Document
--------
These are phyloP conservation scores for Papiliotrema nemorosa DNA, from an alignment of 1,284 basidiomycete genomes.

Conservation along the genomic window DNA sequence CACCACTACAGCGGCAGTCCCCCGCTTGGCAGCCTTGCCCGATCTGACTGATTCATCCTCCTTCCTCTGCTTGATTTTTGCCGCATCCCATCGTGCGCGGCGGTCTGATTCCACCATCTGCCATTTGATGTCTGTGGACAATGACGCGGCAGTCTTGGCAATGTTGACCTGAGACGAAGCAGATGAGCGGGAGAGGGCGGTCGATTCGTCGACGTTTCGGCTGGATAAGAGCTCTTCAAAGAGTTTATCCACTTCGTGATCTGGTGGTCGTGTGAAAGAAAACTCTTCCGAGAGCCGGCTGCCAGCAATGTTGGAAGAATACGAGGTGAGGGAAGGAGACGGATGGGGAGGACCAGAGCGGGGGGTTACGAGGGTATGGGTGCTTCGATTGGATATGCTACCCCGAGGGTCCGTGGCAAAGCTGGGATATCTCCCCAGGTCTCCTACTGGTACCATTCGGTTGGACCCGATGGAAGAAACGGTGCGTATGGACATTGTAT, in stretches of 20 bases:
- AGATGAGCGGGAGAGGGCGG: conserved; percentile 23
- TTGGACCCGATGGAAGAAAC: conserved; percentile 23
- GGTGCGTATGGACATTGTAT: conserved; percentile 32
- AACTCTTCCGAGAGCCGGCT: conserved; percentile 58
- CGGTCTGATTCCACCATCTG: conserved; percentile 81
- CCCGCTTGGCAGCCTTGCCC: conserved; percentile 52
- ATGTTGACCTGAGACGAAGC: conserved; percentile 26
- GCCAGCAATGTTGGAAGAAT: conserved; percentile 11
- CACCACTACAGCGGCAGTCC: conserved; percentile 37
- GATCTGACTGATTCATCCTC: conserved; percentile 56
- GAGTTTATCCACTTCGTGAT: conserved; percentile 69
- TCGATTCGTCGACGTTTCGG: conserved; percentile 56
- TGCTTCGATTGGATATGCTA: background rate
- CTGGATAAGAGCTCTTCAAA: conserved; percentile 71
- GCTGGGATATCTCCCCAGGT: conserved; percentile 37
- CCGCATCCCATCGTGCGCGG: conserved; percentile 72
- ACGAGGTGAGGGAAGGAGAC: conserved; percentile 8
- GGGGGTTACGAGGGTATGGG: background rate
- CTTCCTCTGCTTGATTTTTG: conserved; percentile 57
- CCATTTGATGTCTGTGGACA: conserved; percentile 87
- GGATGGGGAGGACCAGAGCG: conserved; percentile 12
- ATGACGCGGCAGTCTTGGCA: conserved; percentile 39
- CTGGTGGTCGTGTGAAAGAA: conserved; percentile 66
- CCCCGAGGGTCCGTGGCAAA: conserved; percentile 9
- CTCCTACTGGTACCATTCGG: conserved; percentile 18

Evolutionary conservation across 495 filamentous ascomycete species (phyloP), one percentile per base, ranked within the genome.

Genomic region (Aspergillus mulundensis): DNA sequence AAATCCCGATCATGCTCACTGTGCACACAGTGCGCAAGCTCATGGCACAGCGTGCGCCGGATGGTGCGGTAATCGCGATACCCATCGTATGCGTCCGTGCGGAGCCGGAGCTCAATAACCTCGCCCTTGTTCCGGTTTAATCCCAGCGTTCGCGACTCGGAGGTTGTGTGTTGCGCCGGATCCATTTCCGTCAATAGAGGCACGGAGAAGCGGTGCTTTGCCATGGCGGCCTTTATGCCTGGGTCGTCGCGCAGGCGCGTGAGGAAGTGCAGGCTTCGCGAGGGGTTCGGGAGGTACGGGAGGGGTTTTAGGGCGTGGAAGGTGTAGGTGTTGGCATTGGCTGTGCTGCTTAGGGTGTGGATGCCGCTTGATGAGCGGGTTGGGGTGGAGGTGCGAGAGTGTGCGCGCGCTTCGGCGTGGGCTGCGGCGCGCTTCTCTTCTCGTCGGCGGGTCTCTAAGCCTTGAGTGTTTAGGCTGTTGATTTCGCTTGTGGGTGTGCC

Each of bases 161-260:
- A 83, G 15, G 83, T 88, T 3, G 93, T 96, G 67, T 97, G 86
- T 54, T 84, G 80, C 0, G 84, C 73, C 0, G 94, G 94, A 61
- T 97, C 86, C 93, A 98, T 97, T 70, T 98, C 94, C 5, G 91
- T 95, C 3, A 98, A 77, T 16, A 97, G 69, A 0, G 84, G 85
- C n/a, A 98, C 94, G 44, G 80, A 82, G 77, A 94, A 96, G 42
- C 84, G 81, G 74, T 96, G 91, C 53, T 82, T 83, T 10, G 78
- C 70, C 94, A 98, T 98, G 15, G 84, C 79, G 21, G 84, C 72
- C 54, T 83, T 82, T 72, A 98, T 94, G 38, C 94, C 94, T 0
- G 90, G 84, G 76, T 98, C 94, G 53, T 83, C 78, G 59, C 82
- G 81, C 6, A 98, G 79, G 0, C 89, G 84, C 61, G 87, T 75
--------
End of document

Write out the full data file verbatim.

These are phyloP conservation scores for Papiliotrema nemorosa DNA, from an alignment of 1,284 basidiomycete genomes.

Conservation along the genomic window DNA sequence CACCACTACAGCGGCAGTCCCCCGCTTGGCAGCCTTGCCCGATCTGACTGATTCATCCTCCTTCCTCTGCTTGATTTTTGCCGCATCCCATCGTGCGCGGCGGTCTGATTCCACCATCTGCCATTTGATGTCTGTGGACAATGACGCGGCAGTCTTGGCAATGTTGACCTGAGACGAAGCAGATGAGCGGGAGAGGGCGGTCGATTCGTCGACGTTTCGGCTGGATAAGAGCTCTTCAAAGAGTTTATCCACTTCGTGATCTGGTGGTCGTGTGAAAGAAAACTCTTCCGAGAGCCGGCTGCCAGCAATGTTGGAAGAATACGAGGTGAGGGAAGGAGACGGATGGGGAGGACCAGAGCGGGGGGTTACGAGGGTATGGGTGCTTCGATTGGATATGCTACCCCGAGGGTCCGTGGCAAAGCTGGGATATCTCCCCAGGTCTCCTACTGGTACCATTCGGTTGGACCCGATGGAAGAAACGGTGCGTATGGACATTGTAT, in stretches of 20 bases:
- AGATGAGCGGGAGAGGGCGG: conserved; percentile 23
- TTGGACCCGATGGAAGAAAC: conserved; percentile 23
- GGTGCGTATGGACATTGTAT: conserved; percentile 32
- AACTCTTCCGAGAGCCGGCT: conserved; percentile 58
- CGGTCTGATTCCACCATCTG: conserved; percentile 81
- CCCGCTTGGCAGCCTTGCCC: conserved; percentile 52
- ATGTTGACCTGAGACGAAGC: conserved; percentile 26
- GCCAGCAATGTTGGAAGAAT: conserved; percentile 11
- CACCACTACAGCGGCAGTCC: conserved; percentile 37
- GATCTGACTGATTCATCCTC: conserved; percentile 56
- GAGTTTATCCACTTCGTGAT: conserved; percentile 69
- TCGATTCGTCGACGTTTCGG: conserved; percentile 56
- TGCTTCGATTGGATATGCTA: background rate
- CTGGATAAGAGCTCTTCAAA: conserved; percentile 71
- GCTGGGATATCTCCCCAGGT: conserved; percentile 37
- CCGCATCCCATCGTGCGCGG: conserved; percentile 72
- ACGAGGTGAGGGAAGGAGAC: conserved; percentile 8
- GGGGGTTACGAGGGTATGGG: background rate
- CTTCCTCTGCTTGATTTTTG: conserved; percentile 57
- CCATTTGATGTCTGTGGACA: conserved; percentile 87
- GGATGGGGAGGACCAGAGCG: conserved; percentile 12
- ATGACGCGGCAGTCTTGGCA: conserved; percentile 39
- CTGGTGGTCGTGTGAAAGAA: conserved; percentile 66
- CCCCGAGGGTCCGTGGCAAA: conserved; percentile 9
- CTCCTACTGGTACCATTCGG: conserved; percentile 18

Evolutionary conservation across 495 filamentous ascomycete species (phyloP), one percentile per base, ranked within the genome.

Genomic region (Aspergillus mulundensis): DNA sequence AAATCCCGATCATGCTCACTGTGCACACAGTGCGCAAGCTCATGGCACAGCGTGCGCCGGATGGTGCGGTAATCGCGATACCCATCGTATGCGTCCGTGCGGAGCCGGAGCTCAATAACCTCGCCCTTGTTCCGGTTTAATCCCAGCGTTCGCGACTCGGAGGTTGTGTGTTGCGCCGGATCCATTTCCGTCAATAGAGGCACGGAGAAGCGGTGCTTTGCCATGGCGGCCTTTATGCCTGGGTCGTCGCGCAGGCGCGTGAGGAAGTGCAGGCTTCGCGAGGGGTTCGGGAGGTACGGGAGGGGTTTTAGGGCGTGGAAGGTGTAGGTGTTGGCATTGGCTGTGCTGCTTAGGGTGTGGATGCCGCTTGATGAGCGGGTTGGGGTGGAGGTGCGAGAGTGTGCGCGCGCTTCGGCGTGGGCTGCGGCGCGCTTCTCTTCTCGTCGGCGGGTCTCTAAGCCTTGAGTGTTTAGGCTGTTGATTTCGCTTGTGGGTGTGCC

Each of bases 161-260:
- A 83, G 15, G 83, T 88, T 3, G 93, T 96, G 67, T 97, G 86
- T 54, T 84, G 80, C 0, G 84, C 73, C 0, G 94, G 94, A 61
- T 97, C 86, C 93, A 98, T 97, T 70, T 98, C 94, C 5, G 91
- T 95, C 3, A 98, A 77, T 16, A 97, G 69, A 0, G 84, G 85
- C n/a, A 98, C 94, G 44, G 80, A 82, G 77, A 94, A 96, G 42
- C 84, G 81, G 74, T 96, G 91, C 53, T 82, T 83, T 10, G 78
- C 70, C 94, A 98, T 98, G 15, G 84, C 79, G 21, G 84, C 72
- C 54, T 83, T 82, T 72, A 98, T 94, G 38, C 94, C 94, T 0
- G 90, G 84, G 76, T 98, C 94, G 53, T 83, C 78, G 59, C 82
- G 81, C 6, A 98, G 79, G 0, C 89, G 84, C 61, G 87, T 75